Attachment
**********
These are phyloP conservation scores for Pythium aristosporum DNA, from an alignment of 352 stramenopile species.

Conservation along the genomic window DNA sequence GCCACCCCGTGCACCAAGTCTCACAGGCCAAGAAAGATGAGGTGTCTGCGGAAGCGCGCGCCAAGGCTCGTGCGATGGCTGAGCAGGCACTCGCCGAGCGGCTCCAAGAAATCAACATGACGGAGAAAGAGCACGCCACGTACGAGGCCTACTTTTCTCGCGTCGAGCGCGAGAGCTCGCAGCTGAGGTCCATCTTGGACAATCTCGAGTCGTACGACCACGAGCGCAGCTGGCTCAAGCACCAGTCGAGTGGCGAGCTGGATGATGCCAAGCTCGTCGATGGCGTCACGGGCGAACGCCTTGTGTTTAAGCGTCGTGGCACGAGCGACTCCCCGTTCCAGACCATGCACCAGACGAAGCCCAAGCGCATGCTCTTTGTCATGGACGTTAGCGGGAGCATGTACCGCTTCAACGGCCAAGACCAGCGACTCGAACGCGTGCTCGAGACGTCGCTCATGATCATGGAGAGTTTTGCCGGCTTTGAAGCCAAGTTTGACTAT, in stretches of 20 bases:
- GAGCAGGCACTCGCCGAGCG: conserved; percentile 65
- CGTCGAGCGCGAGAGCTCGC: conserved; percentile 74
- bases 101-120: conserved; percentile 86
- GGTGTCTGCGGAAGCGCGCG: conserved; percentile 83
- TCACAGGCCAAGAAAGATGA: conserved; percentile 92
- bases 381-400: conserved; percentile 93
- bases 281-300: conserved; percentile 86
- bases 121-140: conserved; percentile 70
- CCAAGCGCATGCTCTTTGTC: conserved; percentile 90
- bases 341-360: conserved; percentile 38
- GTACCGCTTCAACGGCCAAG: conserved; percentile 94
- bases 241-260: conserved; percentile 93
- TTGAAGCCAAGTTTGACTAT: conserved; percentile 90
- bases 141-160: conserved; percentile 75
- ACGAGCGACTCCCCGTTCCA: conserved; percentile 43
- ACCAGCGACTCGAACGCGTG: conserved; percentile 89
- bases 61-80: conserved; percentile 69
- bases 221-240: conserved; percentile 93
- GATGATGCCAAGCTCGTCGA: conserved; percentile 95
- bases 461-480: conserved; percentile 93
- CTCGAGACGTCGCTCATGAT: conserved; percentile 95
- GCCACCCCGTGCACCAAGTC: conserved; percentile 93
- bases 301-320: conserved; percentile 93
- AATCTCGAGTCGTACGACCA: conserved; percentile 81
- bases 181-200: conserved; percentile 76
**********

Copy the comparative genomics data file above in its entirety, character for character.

These are phyloP conservation scores for Pythium aristosporum DNA, from an alignment of 352 stramenopile species.

Conservation along the genomic window DNA sequence GCCACCCCGTGCACCAAGTCTCACAGGCCAAGAAAGATGAGGTGTCTGCGGAAGCGCGCGCCAAGGCTCGTGCGATGGCTGAGCAGGCACTCGCCGAGCGGCTCCAAGAAATCAACATGACGGAGAAAGAGCACGCCACGTACGAGGCCTACTTTTCTCGCGTCGAGCGCGAGAGCTCGCAGCTGAGGTCCATCTTGGACAATCTCGAGTCGTACGACCACGAGCGCAGCTGGCTCAAGCACCAGTCGAGTGGCGAGCTGGATGATGCCAAGCTCGTCGATGGCGTCACGGGCGAACGCCTTGTGTTTAAGCGTCGTGGCACGAGCGACTCCCCGTTCCAGACCATGCACCAGACGAAGCCCAAGCGCATGCTCTTTGTCATGGACGTTAGCGGGAGCATGTACCGCTTCAACGGCCAAGACCAGCGACTCGAACGCGTGCTCGAGACGTCGCTCATGATCATGGAGAGTTTTGCCGGCTTTGAAGCCAAGTTTGACTAT, in stretches of 20 bases:
- GAGCAGGCACTCGCCGAGCG: conserved; percentile 65
- CGTCGAGCGCGAGAGCTCGC: conserved; percentile 74
- bases 101-120: conserved; percentile 86
- GGTGTCTGCGGAAGCGCGCG: conserved; percentile 83
- TCACAGGCCAAGAAAGATGA: conserved; percentile 92
- bases 381-400: conserved; percentile 93
- bases 281-300: conserved; percentile 86
- bases 121-140: conserved; percentile 70
- CCAAGCGCATGCTCTTTGTC: conserved; percentile 90
- bases 341-360: conserved; percentile 38
- GTACCGCTTCAACGGCCAAG: conserved; percentile 94
- bases 241-260: conserved; percentile 93
- TTGAAGCCAAGTTTGACTAT: conserved; percentile 90
- bases 141-160: conserved; percentile 75
- ACGAGCGACTCCCCGTTCCA: conserved; percentile 43
- ACCAGCGACTCGAACGCGTG: conserved; percentile 89
- bases 61-80: conserved; percentile 69
- bases 221-240: conserved; percentile 93
- GATGATGCCAAGCTCGTCGA: conserved; percentile 95
- bases 461-480: conserved; percentile 93
- CTCGAGACGTCGCTCATGAT: conserved; percentile 95
- GCCACCCCGTGCACCAAGTC: conserved; percentile 93
- bases 301-320: conserved; percentile 93
- AATCTCGAGTCGTACGACCA: conserved; percentile 81
- bases 181-200: conserved; percentile 76